January 21, 2021
Yesterday, Inauguration Day here in the States, was, for me, a great release. I felt I was able to let go a burden of fear and anxiety and disbelief and confusion and hurt that I have been shouldering for the last four years. I recognize that many, many others feel very differently, and my heart holds compassion for them. I wish I had the answer for how we bridge that gap which divides. I lift all of us, this country, to the Light that taught us acts of violence and violent rhetoric cannot be our response. Words have spirit. Words carry both the power of life, and of death. So yesterday’s words from all who spoke offered a much-needed respite of hope, light, healing, unity, and new beginnings. I felt, at least for the day, that I could breathe again.
I understand that yesterday, January 20, 2021, was a kind of oasis-moment, that we haven’t seen the last of discord and turmoil, that we are still caught in the darkness that plague and politics have settled on us. But my sincerest hope is that we will all, no matter what our beliefs and convictions, be still enough to breathe, be still enough to allow the Light to shine our way homeward.
January 7, 2021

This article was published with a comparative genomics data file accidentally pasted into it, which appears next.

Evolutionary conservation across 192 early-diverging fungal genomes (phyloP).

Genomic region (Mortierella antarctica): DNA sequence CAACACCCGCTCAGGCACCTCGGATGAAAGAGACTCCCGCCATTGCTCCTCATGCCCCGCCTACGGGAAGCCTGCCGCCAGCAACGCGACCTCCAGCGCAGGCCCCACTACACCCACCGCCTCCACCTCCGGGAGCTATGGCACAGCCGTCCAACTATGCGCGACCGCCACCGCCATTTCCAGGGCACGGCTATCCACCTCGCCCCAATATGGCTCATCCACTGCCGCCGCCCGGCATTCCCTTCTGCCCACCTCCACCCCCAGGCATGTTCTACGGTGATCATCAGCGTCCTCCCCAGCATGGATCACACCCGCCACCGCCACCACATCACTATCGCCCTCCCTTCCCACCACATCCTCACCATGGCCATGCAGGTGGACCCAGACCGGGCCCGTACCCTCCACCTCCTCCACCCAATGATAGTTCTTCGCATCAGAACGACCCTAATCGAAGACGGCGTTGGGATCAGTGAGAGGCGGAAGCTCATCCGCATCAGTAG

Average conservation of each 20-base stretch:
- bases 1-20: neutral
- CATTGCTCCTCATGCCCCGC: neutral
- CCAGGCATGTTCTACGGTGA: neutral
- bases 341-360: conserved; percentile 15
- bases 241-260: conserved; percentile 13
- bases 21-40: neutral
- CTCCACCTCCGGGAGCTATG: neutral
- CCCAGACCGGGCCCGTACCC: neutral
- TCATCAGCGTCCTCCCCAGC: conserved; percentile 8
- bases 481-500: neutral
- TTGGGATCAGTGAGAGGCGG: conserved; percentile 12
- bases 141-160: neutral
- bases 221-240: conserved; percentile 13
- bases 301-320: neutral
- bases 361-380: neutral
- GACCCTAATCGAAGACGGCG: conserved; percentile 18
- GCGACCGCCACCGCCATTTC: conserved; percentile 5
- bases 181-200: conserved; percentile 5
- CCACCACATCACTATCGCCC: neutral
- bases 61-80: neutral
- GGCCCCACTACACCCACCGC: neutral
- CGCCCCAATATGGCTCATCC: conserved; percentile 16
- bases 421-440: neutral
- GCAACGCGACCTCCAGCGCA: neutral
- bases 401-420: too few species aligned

the day following assault on the Nation’s Capitol
Dozens of birds invade the feeder
more than I’ve ever witnessed
they dart from the leaden sky
from bare limbs wrens and finches
black-capped chickadees a red-bellied
woodpecker. They shove
dart flitter hover
anxious for the shiny black
seed that spills
like sand from an hour glass.
What do they know? Hear?
What have they sensed in the bitter
vibrations of rage and fear
hatred and betrayal
emanating from the land of the free
where freedom lies as broken
as Capitol windows as shattered
as battered doors? Do they feed now
while they can as much as they can
uncertain if someone will be here
tomorrow to lavish them with seed
eager to fly elsewhere anywhere
An omen prediction foreshadowing
beating wings image desperation until
here a finch stops
in the midst of frenzy
shares a seed with its mate who receives
it delicately slowly.
In that single gesture,
I breathe again.
© Rosemary McMahan